Casablanca Records, whose roster included Donna Summer and the Village People, symbolized the excesses of the era better than any other label. Harris, cofounder of Casablanca, with Gooch and Suhs (coauthors, Kiss Alive Forever), tells the insider s story of Casablanca, from its 1973 founding through corporate struggles (and lots of sex and drugs) to its 1980s disintegration under the conglomerate PolyGram. Harris details the early career and the breakthrough of Kiss as well as Parliament Funkadelic. He also corrects the story of Casablanca as told in Fredric Dannen s Hit Men. Verdict While the graphic details may make even adult readers uncomfortable; anyone open to finding out what the disco era at Casablanca was really like will love this. --Library Journal Xpress Review
About the Author
About the Author
Larry Harris began working for Buddah/Kama Sutra Records in the summer of 1971 as the local New York promotions man, and in 1973 joined his cousin Neil Bogart in founding Casablanca Records. He became senior vice president and managing director of the company in 1976 and left Casablanca in the fall of 1980. Larry was born in New York and now lives and works in Seattle.
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While there are plenty of anecdotal stories about Casablanca's biggest stars, like initial signing Kiss and superstars Donna Summer and The Village People, the bulk of "And Party Every Day" focuses on how a young Neil Bogart took his idea for an artist driven record company and built his empire from the ground up. Larry starts the story with a reminiscence of being at Woodstock and realizing he's found his place in the world, then joining Neil in his dream. Along the way the two of them make millions of dollars, spend even more, give the world Kiss, Parliament,Angel and cover the globe with Disco.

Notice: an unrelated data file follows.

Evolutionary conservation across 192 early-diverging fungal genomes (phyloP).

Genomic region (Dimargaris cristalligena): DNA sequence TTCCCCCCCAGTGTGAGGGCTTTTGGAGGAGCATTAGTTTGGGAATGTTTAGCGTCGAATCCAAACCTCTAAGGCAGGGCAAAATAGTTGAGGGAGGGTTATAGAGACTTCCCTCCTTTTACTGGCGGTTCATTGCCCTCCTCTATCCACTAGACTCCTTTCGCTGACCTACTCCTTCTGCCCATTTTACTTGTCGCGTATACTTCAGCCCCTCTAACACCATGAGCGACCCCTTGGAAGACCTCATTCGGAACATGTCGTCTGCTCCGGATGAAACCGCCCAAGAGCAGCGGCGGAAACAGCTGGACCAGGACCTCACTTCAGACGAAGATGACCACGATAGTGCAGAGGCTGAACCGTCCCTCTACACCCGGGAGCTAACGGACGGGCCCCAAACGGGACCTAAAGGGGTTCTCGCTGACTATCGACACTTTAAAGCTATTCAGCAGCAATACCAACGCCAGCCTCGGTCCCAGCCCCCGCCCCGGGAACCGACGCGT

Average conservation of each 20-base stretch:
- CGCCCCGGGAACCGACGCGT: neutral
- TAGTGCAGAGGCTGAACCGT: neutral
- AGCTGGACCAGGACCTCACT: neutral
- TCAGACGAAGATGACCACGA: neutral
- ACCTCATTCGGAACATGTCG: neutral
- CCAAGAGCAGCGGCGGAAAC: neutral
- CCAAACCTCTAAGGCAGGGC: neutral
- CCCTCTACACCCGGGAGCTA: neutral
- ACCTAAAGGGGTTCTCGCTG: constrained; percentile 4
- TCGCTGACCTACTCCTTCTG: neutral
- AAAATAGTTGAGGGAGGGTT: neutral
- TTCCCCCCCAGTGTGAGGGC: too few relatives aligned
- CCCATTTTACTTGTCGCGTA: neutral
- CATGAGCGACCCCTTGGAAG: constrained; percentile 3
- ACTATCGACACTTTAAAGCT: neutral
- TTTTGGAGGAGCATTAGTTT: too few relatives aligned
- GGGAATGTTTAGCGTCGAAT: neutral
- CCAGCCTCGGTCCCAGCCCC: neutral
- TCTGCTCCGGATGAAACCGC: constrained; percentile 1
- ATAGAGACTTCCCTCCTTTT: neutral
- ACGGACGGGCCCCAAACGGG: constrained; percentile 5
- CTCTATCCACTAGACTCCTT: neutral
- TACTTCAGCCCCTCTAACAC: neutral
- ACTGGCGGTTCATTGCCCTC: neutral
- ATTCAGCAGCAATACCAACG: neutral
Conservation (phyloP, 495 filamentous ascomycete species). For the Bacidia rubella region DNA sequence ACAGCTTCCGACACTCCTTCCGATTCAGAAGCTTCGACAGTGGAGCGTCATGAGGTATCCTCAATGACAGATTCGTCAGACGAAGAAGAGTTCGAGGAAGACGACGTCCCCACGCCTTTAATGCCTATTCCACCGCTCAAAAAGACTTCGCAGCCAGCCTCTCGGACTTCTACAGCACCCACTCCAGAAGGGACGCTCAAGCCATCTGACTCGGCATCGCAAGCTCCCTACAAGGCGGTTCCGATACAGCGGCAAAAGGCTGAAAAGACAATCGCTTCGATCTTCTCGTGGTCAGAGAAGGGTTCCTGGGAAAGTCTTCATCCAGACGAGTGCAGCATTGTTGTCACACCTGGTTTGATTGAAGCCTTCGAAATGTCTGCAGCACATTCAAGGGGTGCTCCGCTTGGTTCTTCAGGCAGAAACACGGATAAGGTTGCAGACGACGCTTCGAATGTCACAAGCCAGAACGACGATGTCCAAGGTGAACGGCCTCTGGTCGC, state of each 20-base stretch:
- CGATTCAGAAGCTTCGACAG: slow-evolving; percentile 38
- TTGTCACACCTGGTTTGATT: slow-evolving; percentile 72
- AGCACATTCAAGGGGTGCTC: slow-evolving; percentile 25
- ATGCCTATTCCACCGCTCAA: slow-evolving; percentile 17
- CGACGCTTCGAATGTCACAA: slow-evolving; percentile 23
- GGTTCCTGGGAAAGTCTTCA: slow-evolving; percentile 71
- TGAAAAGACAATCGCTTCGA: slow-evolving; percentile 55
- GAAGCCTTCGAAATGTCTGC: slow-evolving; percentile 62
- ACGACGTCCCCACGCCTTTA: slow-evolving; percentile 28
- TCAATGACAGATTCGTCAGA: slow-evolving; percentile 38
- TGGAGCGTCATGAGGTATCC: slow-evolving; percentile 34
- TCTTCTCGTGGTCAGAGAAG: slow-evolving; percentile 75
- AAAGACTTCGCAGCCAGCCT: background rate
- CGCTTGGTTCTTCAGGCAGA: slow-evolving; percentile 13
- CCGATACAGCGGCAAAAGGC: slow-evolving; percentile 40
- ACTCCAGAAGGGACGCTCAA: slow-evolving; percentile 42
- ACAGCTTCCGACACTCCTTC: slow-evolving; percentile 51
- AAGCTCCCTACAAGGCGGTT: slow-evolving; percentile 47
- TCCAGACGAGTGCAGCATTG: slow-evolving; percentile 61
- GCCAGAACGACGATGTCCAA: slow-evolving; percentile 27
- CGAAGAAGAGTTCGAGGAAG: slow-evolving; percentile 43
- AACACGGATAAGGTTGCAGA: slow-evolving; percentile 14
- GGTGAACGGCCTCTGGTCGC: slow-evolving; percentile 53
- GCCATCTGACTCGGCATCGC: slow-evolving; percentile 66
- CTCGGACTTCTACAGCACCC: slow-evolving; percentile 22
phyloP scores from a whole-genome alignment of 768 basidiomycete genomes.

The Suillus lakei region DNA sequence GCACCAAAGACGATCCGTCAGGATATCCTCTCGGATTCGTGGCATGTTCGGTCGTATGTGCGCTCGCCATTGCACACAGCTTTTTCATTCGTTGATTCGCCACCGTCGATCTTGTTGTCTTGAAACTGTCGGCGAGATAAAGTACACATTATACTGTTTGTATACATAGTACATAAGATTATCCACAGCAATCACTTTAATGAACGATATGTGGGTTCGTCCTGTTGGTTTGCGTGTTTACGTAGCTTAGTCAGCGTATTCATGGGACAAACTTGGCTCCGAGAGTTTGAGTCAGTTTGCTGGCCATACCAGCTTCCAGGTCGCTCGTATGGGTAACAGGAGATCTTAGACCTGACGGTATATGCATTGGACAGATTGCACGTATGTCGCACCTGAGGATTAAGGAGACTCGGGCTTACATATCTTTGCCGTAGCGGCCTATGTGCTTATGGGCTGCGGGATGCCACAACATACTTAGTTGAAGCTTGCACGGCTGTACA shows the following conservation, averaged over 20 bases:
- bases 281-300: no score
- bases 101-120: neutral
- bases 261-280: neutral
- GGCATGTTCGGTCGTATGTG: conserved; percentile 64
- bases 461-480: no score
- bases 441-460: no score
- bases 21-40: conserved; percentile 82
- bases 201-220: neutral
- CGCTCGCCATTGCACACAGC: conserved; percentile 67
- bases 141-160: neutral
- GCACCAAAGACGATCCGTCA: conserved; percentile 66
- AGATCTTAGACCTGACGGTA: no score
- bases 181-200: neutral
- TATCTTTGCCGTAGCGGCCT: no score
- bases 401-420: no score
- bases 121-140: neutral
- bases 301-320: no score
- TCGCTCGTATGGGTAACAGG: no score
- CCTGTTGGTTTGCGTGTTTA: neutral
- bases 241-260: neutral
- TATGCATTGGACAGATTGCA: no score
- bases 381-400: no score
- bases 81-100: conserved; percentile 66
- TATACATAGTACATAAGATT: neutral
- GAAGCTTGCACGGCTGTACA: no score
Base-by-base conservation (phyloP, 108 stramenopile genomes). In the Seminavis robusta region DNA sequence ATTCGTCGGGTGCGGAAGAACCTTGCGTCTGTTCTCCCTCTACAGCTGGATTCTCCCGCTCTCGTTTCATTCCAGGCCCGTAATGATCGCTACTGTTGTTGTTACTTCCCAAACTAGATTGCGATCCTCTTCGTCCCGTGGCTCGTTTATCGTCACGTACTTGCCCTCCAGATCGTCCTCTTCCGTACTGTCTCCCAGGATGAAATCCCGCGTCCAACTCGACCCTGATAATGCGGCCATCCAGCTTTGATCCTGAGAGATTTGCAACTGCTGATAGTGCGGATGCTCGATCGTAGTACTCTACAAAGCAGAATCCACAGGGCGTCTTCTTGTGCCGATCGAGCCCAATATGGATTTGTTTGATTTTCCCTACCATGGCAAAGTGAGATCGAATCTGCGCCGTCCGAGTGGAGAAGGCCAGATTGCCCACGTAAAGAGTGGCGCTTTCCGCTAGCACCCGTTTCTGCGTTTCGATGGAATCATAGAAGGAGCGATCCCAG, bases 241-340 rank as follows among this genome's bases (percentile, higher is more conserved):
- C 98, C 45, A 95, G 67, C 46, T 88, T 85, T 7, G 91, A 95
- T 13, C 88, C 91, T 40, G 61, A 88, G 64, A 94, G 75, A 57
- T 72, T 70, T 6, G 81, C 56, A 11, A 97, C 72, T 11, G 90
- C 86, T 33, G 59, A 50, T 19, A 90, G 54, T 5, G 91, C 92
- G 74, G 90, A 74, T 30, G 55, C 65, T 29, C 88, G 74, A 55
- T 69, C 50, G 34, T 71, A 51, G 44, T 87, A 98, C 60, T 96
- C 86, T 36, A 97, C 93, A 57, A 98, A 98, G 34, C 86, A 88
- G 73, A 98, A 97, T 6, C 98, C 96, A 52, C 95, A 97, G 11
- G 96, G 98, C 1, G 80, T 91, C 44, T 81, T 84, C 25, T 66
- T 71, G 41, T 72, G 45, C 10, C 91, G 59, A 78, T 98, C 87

But there's also the seamier side of egos, drugs, industry politics and manipulations. The decision to release the four solo albums by the members of Kiss and ship over a million copies of each that started the beginning of the end of Casablanca and the behind the scenes battles that caused it. The fudging of figures and the turf wars. Greed, excess and flamboyance. The world of Casablanca Records and Filmworks was both magic and the crazy tale of the man behind the curtain, and Harris does a terrific job in making it readable. Casablanca not only was a record and entertainment company, it was a universe unto itself. "And Party Every Day" takes you on a time machine when music people not only made and sold the music, they sold the dream along with it. It makes me miss the dream, miss the people that built it, makes me wish they were my friends. And I wasn't even there.
To be fair, the book does state it's the "inside story" of Casablanca, so maybe I shouldn't have expected to learn much about the artists who recorded for the label. And the other part of the title, "And Party Every Day," aptly describes much of what this insider writes about even though, in the last chapter of the book, he expresses his displeasure about another author whom he claims overplayed the drug dealing/taking aspect at Casablanca.
So, given my fascination with the man, the music, and the company, I was predisposed to love this book. And it is engaging reading. Larry Harris was a distant relation to Bogart and he joined the company at its inception and stayed through mid-1979, when the wheels started to come off the cart. What a ride it was, though. This was the label that broke out and made stars of Kiss, Donna Summer, Giorgio Moroder, and the Village People. For the acts that did not reach superstar status on the label (D. C. Larue, Pattie Brooks, Rare Gems Odyssey, Love and Kisses), they created music that stands up to this day. And the company revived the recording careers of Cher and the Captain and Tennille. "Do That To Me One More Time" was number one on the charts the day Neil Bogart left the label.
The straws that broke the camel's back (no pun intended) were Polygram buying a controlling interest in the company and the commercial failures of the Kiss solo albums that led people to peer behind the smoke and mirrors. For a company with such a commanding presence on the charts, Harris claims it was never profitable. Myths are hard to sustain over time, especially in a dollars and cents world, and the party couldn't last forever. But what a party it was.
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A must read for any serious music fan !